Occupation: Student/Library Worker
Residence: Los Angeles, CA
Date of Performance/Collection: April 22, 2014
Primary Language: English
Other Language(s): Spanish
The informant is a 18-year-old freshman studying biomedical engineering at the University of Southern California. She grew up in Shafter, CA but is now living on campus at USC. She grew up in a family of Mexican descent. I asked her if she had any urban legends she would like to share and she told me her version of La Llorona.
La Llorona was a story used to scare her and the younger members of her family to not go out at night when they were still children. La Llorona means the crying lady. The story behind it is that there was a lady in Mexico, a housewife, with two children and a husband. The husband worked a lot at an unspecified job. My informant had heard versions of the story where the lady was crazy and versions where the lady was just extremely jealous of the attention her kids received from her husband but leaned towards the lady being very jealous of the attention her children received. When either her insanity or her jealousy overwhelmed her, she drowned her children either in the bath or in a river. After she realized what she had done, she killed herself in the same manner. Her ghost/spirit now wanders around wailing for her children and attempting to find other children who happen to be outside. When I asked why she needed to be avoided, the informant said that La Llorona would kill the kids she did find while she was wandering, even though the story was being told in Shafter, CA and was removed geographically from the story’s origin.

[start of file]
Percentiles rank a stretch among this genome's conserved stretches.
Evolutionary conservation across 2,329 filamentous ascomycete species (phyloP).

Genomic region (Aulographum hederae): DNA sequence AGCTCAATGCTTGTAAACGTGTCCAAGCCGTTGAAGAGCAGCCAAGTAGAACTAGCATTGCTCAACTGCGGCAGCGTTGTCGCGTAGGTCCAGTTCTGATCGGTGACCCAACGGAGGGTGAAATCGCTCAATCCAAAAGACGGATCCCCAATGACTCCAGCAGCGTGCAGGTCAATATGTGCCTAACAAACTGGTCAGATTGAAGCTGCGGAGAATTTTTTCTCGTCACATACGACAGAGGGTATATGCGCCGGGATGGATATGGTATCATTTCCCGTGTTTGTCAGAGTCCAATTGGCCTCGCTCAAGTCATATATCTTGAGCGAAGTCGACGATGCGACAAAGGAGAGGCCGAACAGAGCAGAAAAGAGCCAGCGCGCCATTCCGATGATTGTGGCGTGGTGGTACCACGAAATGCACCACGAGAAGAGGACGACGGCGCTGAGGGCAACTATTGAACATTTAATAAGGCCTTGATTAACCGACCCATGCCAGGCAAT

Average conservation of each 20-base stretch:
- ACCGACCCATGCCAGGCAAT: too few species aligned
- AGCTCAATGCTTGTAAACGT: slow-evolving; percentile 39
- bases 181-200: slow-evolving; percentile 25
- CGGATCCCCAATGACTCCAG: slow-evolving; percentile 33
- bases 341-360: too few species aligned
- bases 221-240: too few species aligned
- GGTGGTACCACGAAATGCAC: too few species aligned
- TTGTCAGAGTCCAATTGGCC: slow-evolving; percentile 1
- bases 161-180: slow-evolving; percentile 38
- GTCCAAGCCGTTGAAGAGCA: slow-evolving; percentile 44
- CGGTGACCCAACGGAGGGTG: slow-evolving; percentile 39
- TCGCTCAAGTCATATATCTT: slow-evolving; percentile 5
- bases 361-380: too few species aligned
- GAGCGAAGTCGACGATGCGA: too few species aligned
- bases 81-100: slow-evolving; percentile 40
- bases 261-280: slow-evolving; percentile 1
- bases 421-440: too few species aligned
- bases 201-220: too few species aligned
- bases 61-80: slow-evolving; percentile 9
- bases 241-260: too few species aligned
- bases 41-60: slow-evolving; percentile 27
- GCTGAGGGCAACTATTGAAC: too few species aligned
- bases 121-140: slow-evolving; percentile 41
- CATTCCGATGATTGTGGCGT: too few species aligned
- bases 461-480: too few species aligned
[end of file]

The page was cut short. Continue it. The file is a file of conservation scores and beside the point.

This story was first told to her when she was around 6 or 7 years old, when she was old enough to understand the story. Though she did not seem entirely convinced that the tale was true now that she is 18 years old, she was very much scare by it when she was a young child. Though she does not regularly tell the entire legend, she does make references to the story and understand what people are referring to when they mention it. The story places an emphasis on the struggle between loving your children and having to share the love from your husband with them. This type of jealousy is taboo as mothers are “supposed” to give up everything for their children, including the affections of their husbands if need be. Though the children this is meant to scare probably do not immediately pick out this theme, it is certainly understood by the mothers telling the story.
La Llorona is the subject of many authored works, including a 2007 movie called The Cry (directed by Bernadine Santistevan). There is a lot of variation between different versions of La Llorona, but the general idea of a woman drowning children and stealing children that are not their own is pretty consistent throughout the different versions, including both the version I collected from my informant and the version presented in The Cry.